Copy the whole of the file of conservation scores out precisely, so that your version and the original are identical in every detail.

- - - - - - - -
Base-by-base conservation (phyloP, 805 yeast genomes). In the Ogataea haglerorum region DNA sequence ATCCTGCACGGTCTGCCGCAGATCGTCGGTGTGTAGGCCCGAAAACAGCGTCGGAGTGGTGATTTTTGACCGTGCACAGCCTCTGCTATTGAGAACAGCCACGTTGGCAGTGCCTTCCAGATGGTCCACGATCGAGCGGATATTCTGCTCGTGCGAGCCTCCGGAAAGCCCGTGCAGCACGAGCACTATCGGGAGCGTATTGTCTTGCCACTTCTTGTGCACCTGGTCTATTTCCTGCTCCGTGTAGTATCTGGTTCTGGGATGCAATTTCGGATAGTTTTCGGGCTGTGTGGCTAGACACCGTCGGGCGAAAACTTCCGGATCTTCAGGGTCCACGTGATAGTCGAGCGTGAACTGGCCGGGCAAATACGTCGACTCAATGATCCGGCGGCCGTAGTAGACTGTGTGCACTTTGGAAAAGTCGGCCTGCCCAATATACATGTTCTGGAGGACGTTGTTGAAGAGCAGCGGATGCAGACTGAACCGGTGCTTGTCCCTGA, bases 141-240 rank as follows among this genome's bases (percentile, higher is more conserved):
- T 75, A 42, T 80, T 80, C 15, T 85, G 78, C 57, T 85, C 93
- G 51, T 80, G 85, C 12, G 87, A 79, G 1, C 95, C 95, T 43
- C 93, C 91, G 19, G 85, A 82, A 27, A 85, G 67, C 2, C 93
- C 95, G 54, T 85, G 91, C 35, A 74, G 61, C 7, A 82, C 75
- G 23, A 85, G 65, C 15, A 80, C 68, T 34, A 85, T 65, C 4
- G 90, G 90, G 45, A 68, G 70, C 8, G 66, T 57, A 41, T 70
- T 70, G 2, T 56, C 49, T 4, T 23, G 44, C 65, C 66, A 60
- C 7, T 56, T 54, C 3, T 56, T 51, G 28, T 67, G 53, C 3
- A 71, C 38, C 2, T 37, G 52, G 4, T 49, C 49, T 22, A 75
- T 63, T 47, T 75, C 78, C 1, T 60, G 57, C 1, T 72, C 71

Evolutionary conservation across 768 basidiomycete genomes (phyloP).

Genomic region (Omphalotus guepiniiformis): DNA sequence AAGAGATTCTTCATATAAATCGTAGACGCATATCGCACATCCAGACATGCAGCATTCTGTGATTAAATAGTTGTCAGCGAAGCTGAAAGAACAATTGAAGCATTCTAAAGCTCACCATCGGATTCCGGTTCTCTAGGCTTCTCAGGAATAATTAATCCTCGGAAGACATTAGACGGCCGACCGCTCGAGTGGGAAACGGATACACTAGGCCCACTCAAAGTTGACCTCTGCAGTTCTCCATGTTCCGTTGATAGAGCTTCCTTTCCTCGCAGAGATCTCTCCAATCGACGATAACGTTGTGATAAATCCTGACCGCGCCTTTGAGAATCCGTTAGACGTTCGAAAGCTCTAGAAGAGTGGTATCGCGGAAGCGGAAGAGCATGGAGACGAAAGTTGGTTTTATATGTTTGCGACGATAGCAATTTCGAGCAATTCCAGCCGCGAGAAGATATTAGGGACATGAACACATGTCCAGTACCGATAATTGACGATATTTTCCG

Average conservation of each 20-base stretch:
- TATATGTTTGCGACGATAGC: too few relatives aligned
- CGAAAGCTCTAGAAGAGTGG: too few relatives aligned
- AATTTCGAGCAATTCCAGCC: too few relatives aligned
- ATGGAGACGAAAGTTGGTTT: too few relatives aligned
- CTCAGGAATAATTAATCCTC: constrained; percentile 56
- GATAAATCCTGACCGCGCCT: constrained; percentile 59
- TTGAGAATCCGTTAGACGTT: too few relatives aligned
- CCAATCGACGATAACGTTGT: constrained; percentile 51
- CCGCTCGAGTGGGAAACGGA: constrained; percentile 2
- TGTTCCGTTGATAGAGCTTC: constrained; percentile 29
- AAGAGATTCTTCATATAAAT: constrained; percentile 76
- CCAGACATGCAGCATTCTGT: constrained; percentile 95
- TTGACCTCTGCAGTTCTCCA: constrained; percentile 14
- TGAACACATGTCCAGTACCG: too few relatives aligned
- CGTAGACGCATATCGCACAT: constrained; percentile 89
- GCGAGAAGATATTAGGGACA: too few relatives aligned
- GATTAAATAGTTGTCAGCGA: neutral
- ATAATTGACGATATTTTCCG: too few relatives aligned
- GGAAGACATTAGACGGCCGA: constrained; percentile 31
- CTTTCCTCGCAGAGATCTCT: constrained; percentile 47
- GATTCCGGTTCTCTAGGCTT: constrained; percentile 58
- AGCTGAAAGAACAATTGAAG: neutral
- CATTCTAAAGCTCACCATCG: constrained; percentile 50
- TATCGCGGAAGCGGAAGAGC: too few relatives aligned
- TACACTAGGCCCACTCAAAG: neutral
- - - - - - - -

Base-by-base conservation (phyloP, 805 yeast genomes). In the Ogataea haglerorum region DNA sequence ATCCTGCACGGTCTGCCGCAGATCGTCGGTGTGTAGGCCCGAAAACAGCGTCGGAGTGGTGATTTTTGACCGTGCACAGCCTCTGCTATTGAGAACAGCCACGTTGGCAGTGCCTTCCAGATGGTCCACGATCGAGCGGATATTCTGCTCGTGCGAGCCTCCGGAAAGCCCGTGCAGCACGAGCACTATCGGGAGCGTATTGTCTTGCCACTTCTTGTGCACCTGGTCTATTTCCTGCTCCGTGTAGTATCTGGTTCTGGGATGCAATTTCGGATAGTTTTCGGGCTGTGTGGCTAGACACCGTCGGGCGAAAACTTCCGGATCTTCAGGGTCCACGTGATAGTCGAGCGTGAACTGGCCGGGCAAATACGTCGACTCAATGATCCGGCGGCCGTAGTAGACTGTGTGCACTTTGGAAAAGTCGGCCTGCCCAATATACATGTTCTGGAGGACGTTGTTGAAGAGCAGCGGATGCAGACTGAACCGGTGCTTGTCCCTGA, bases 141-240 rank as follows among this genome's bases (percentile, higher is more conserved):
- T 75, A 42, T 80, T 80, C 15, T 85, G 78, C 57, T 85, C 93
- G 51, T 80, G 85, C 12, G 87, A 79, G 1, C 95, C 95, T 43
- C 93, C 91, G 19, G 85, A 82, A 27, A 85, G 67, C 2, C 93
- C 95, G 54, T 85, G 91, C 35, A 74, G 61, C 7, A 82, C 75
- G 23, A 85, G 65, C 15, A 80, C 68, T 34, A 85, T 65, C 4
- G 90, G 90, G 45, A 68, G 70, C 8, G 66, T 57, A 41, T 70
- T 70, G 2, T 56, C 49, T 4, T 23, G 44, C 65, C 66, A 60
- C 7, T 56, T 54, C 3, T 56, T 51, G 28, T 67, G 53, C 3
- A 71, C 38, C 2, T 37, G 52, G 4, T 49, C 49, T 22, A 75
- T 63, T 47, T 75, C 78, C 1, T 60, G 57, C 1, T 72, C 71

Evolutionary conservation across 768 basidiomycete genomes (phyloP).

Genomic region (Omphalotus guepiniiformis): DNA sequence AAGAGATTCTTCATATAAATCGTAGACGCATATCGCACATCCAGACATGCAGCATTCTGTGATTAAATAGTTGTCAGCGAAGCTGAAAGAACAATTGAAGCATTCTAAAGCTCACCATCGGATTCCGGTTCTCTAGGCTTCTCAGGAATAATTAATCCTCGGAAGACATTAGACGGCCGACCGCTCGAGTGGGAAACGGATACACTAGGCCCACTCAAAGTTGACCTCTGCAGTTCTCCATGTTCCGTTGATAGAGCTTCCTTTCCTCGCAGAGATCTCTCCAATCGACGATAACGTTGTGATAAATCCTGACCGCGCCTTTGAGAATCCGTTAGACGTTCGAAAGCTCTAGAAGAGTGGTATCGCGGAAGCGGAAGAGCATGGAGACGAAAGTTGGTTTTATATGTTTGCGACGATAGCAATTTCGAGCAATTCCAGCCGCGAGAAGATATTAGGGACATGAACACATGTCCAGTACCGATAATTGACGATATTTTCCG

Average conservation of each 20-base stretch:
- TATATGTTTGCGACGATAGC: too few relatives aligned
- CGAAAGCTCTAGAAGAGTGG: too few relatives aligned
- AATTTCGAGCAATTCCAGCC: too few relatives aligned
- ATGGAGACGAAAGTTGGTTT: too few relatives aligned
- CTCAGGAATAATTAATCCTC: constrained; percentile 56
- GATAAATCCTGACCGCGCCT: constrained; percentile 59
- TTGAGAATCCGTTAGACGTT: too few relatives aligned
- CCAATCGACGATAACGTTGT: constrained; percentile 51
- CCGCTCGAGTGGGAAACGGA: constrained; percentile 2
- TGTTCCGTTGATAGAGCTTC: constrained; percentile 29
- AAGAGATTCTTCATATAAAT: constrained; percentile 76
- CCAGACATGCAGCATTCTGT: constrained; percentile 95
- TTGACCTCTGCAGTTCTCCA: constrained; percentile 14
- TGAACACATGTCCAGTACCG: too few relatives aligned
- CGTAGACGCATATCGCACAT: constrained; percentile 89
- GCGAGAAGATATTAGGGACA: too few relatives aligned
- GATTAAATAGTTGTCAGCGA: neutral
- ATAATTGACGATATTTTCCG: too few relatives aligned
- GGAAGACATTAGACGGCCGA: constrained; percentile 31
- CTTTCCTCGCAGAGATCTCT: constrained; percentile 47
- GATTCCGGTTCTCTAGGCTT: constrained; percentile 58
- AGCTGAAAGAACAATTGAAG: neutral
- CATTCTAAAGCTCACCATCG: constrained; percentile 50
- TATCGCGGAAGCGGAAGAGC: too few relatives aligned
- TACACTAGGCCCACTCAAAG: neutral